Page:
Facebook wasn't trying to net and monetise a large user base with its Instagram buy, according to analysts, but rather was making a strategic acquisition to keep competitors at bay and ensure that it remains at the heart of social media.
Facebook paid US$1 billion to secure the photo-sharing app, making many in the industry look twice, since the app has only been around for a relatively short time, and has an employee count of less than 20, despite its 30 million users.
Anyone who thought that Facebook was buying Instagram just to net the users would be mistaken, according to Gartner analyst Ray Valdes, who said that "most Instagram users have Facebook accounts". Although he sees the engagement and brand loyalty of the users as an asset, as well as the Instagram design team and any patents that Instagram might hold, in his mind, none of this could justify the "eye-popping" US$1 billion valuation.
After all, he said, Instagram only has one feature, even if it does work really well. Therefore, he believes that the motivation for the purchase was "likely that Facebook wanted to keep Instagram out of the hands of a competitor".
"Facebook is at the top of the heap of the social web," he explained. "There are others that want to unseat them, but no one else has all the pieces. Instagram would have been a weapon in someone else's arsenal."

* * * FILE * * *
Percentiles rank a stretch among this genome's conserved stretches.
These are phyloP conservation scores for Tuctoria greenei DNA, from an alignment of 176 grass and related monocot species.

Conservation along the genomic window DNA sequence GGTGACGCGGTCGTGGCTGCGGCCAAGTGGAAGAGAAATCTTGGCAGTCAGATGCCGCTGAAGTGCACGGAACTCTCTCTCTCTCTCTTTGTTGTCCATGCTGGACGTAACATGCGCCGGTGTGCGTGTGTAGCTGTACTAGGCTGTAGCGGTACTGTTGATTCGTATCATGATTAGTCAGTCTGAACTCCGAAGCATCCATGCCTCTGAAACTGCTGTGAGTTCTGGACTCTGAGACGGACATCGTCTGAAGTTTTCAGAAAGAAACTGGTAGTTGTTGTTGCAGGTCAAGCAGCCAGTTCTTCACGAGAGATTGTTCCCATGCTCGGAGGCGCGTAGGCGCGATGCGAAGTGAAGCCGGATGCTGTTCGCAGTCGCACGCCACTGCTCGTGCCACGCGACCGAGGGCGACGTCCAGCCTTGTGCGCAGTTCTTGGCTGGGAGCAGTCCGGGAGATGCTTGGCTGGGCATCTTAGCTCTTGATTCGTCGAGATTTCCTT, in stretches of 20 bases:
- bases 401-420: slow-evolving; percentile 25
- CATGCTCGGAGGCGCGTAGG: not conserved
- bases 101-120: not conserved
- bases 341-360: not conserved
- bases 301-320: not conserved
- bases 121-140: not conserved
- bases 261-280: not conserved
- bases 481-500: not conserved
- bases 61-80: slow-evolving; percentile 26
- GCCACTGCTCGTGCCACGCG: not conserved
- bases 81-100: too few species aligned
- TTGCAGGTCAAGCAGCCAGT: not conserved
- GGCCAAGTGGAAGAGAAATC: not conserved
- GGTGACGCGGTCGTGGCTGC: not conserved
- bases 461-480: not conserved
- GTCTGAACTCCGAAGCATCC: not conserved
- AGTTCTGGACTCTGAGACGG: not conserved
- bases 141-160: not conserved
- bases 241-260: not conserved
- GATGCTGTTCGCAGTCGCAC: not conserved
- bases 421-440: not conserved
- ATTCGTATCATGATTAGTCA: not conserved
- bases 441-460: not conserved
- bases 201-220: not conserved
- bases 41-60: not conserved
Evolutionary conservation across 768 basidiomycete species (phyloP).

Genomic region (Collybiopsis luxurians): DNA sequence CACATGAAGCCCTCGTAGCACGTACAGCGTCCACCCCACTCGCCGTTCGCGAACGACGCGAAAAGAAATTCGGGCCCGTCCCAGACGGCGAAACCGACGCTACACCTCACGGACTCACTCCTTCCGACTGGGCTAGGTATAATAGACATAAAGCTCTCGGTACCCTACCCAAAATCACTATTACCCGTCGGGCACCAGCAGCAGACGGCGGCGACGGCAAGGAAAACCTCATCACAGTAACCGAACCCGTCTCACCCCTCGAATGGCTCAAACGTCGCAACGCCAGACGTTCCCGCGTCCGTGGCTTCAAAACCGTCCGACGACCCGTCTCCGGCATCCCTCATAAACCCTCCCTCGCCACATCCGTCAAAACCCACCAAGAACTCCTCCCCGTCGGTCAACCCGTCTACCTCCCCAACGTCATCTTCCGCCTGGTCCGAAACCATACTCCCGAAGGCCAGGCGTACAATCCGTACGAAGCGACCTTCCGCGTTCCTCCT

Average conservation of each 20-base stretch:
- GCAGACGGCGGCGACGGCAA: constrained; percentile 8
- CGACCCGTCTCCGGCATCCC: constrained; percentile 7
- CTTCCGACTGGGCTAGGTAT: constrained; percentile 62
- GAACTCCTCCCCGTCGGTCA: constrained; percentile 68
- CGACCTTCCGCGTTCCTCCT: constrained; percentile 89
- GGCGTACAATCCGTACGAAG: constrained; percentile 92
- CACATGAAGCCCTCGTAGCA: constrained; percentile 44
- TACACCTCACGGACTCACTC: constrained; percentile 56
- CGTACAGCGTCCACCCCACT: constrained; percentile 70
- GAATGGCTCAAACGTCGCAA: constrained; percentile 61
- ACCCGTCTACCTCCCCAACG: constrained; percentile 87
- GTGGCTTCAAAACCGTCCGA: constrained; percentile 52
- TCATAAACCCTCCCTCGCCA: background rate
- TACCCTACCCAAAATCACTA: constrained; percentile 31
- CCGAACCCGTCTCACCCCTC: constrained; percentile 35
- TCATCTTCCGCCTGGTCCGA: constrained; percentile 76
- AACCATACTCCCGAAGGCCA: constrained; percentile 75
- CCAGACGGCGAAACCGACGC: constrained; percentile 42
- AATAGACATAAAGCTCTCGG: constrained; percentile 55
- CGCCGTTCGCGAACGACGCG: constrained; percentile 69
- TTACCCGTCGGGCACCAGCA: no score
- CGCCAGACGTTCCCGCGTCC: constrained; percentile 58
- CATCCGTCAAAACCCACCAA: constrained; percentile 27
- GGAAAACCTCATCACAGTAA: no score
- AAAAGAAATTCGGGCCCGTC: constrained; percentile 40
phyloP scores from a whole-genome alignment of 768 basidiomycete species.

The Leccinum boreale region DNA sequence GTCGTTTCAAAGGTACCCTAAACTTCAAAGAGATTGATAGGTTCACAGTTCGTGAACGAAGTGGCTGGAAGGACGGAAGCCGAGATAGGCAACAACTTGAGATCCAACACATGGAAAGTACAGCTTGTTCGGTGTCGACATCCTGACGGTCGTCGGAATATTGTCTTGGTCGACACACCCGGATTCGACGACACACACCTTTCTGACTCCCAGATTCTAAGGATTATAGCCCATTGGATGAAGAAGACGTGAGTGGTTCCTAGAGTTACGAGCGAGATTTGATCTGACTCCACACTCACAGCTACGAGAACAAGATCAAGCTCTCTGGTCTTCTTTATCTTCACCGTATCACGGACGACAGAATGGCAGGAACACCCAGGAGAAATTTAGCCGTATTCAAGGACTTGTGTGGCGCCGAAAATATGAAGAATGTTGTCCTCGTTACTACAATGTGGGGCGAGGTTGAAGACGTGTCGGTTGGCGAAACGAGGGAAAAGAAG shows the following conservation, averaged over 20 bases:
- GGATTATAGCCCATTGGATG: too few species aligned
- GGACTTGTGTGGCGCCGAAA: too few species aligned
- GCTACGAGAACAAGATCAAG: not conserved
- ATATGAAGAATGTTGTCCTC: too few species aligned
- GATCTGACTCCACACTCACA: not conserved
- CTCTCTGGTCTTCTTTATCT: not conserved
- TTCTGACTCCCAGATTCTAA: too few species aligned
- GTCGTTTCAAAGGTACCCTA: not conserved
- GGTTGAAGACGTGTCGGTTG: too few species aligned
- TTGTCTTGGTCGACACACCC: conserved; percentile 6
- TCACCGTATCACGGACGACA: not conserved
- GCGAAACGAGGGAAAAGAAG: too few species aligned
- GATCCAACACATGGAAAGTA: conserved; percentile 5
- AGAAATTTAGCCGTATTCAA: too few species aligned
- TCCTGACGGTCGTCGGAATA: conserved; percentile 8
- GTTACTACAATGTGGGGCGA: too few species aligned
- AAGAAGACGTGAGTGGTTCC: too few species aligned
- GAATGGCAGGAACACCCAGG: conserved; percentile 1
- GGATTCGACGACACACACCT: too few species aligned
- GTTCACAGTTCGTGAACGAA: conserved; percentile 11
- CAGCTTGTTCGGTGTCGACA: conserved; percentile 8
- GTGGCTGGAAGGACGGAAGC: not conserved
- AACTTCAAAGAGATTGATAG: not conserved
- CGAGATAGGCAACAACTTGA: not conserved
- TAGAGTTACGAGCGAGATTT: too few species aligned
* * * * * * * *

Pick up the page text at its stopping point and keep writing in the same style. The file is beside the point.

Valdes didn't see Instagram itself as a threat to Zuckerberg's website, believing that Facebook is trying to stop other, larger social competitors from capitalising on Instagram's success.
However, Telsyte senior research manager Sam Yip disagreed. He believed that Instagram was a threat, and not just in the hands of any other social media aspirants, such as Google or Twitter.
"It's really about a competitive move to take out a potential giant," he said. "Google, Twitter have never been competitors to Facebook."
The reason why Instagram is so powerful, Yip said, is that it is so good at sharing photos, which he considers to be social media's main reason for being. Instagram only requires one click to share, unlike Facebook, which needs several clicks.
"It's the realisation that photos are at the core of the social networking experience, and realising that mobiles are at the centre of computing," he said.
"I don't think that a billion is a lot of money at all," he continued. "While a purchase of a billion dollars may sound big at first, if you're talking about the whole reason that social media is used, you're talking about a drop in the ocean.
"Think about Facebook without photos ... it would be horrible. That's why they need to be sure that they have the best of the best photo applications available."
Is Pinterest the next to go?
Valdes believes that given Facebook's competitors' failure to snag Instagram, they will look to other services like Pinterest, driving up their price.
"The one ripple effect of this acquisition is it makes the Pinterest service much more attractive," he said. Yip agreed that other photo services will certainly be valuable for the same reason that Instagram was.